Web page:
The New England Patriots had a terrible, horrible, no good, very bad draft. Ask both national and local analysts alike and they will tell you this based on the 10 players the team selected between the first and seventh rounds of the 2022 NFL Draft.
Whether it was the Boston Herald using the word “confounding” to describe the team’s haul, ESPN questioning the value the Patriots received out of their early-round picks, or the Boston Globe even going so far as to refer to New England as a “laughingstock,” New England’s draft was not particularly well-received by media and fans alike.
The Patriots finishing dead-last in a composite ranking of 18 grades handed out by draft experts did not come as a surprise. The writing was already on the well, when the Patriots selected a player out of left field in the first round.
But, let’s back up a little. What did Bill Belichick and company do to trigger such a reaction? Well, they very much went against the grain. Again. And again.
As noted above, it all started in the first round on Thursday night. Following a trade-down with Kansas City to move from No. 21 to No. 29, the Patriots selected Chattanooga offensive lineman Cole Strange. One of the most athletic players in the entire draft and a projected plug-and-play starter at left guard, Strange had one problem in the eye of those analyzing the pick from the outside: he was ranked as a third-round pick on various big boards.
Big-school pedigree? Name recognition? The Patriots’ newest first-round pick had neither to a significant degree, and compared with his rankings — a consensus board created by Arif Hasan at The Athletic had Strange as just the 76th best prospect in the class — he was quickly classified as a “reach.”
Los Angeles Rams head coach Sean McVay being filmed laughing after the selection was announced did not help matters either, even though he later clarified his reaction. It was already too late, though: the tone for what was to follow was set.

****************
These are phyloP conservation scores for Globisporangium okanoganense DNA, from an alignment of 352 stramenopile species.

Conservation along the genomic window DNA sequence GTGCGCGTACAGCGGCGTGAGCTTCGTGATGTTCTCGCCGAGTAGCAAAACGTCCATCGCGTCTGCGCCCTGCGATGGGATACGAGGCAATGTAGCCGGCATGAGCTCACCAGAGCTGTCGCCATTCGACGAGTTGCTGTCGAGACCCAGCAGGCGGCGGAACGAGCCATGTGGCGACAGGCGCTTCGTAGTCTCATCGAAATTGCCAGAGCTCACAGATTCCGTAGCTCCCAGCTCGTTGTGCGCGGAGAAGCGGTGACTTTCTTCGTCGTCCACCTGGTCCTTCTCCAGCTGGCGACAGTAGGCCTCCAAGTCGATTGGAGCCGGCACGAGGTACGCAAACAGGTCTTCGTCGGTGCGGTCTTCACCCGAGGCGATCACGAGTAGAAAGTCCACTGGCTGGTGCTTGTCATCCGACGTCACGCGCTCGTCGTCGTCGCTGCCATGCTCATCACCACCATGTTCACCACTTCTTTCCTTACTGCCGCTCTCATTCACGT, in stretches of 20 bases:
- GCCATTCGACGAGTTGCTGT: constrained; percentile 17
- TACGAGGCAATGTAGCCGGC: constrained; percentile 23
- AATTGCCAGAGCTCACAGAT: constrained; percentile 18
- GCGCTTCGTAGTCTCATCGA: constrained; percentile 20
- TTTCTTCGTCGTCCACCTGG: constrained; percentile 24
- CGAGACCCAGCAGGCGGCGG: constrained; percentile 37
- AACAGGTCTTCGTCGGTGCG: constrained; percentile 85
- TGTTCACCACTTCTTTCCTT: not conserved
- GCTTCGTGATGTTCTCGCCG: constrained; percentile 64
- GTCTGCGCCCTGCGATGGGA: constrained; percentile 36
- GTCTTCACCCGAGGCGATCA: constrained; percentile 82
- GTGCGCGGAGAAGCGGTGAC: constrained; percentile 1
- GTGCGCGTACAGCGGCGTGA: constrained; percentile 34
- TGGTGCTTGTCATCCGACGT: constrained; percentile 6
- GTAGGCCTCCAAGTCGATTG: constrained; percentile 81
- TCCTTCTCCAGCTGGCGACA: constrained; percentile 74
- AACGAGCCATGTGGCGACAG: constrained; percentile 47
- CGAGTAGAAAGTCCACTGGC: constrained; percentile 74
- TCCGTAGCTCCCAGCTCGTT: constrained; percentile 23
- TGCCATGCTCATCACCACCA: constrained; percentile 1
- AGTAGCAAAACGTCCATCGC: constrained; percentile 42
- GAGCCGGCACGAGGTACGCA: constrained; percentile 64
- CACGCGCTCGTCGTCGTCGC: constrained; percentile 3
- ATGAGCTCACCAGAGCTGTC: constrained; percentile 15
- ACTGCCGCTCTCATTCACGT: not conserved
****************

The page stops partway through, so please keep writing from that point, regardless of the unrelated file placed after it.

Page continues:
While some picks such as Houston cornerback Marcus Jones in the third round were evaluated in a mostly positive light, others were questioned just like or even more than the Strange selection. Tyquan Thornton at No. 50? Two running backs? Bailey Zappe in Round 4 with Mac Jones already the undisputed starting quarterback? For as positive as last year’s draft was received, this one was questioned nearly universally.
At the heart of the criticism stands those big boards mentioned above. They are the basis for graphics like the following, shared by Pro Football Focus’ Kevin Cole:
Based on this evaluation, the Patriots received the least value among all teams in the draft relative to the capital invested. Compare it to other teams such as the Baltimore Ravens or the New York Jets, and you have a team coming up short in its quest to add talent to a roster in serious need of it at multiple positions.
The following table shared by Warren Sharp of Sharp Football Analysis makes this even more obvious: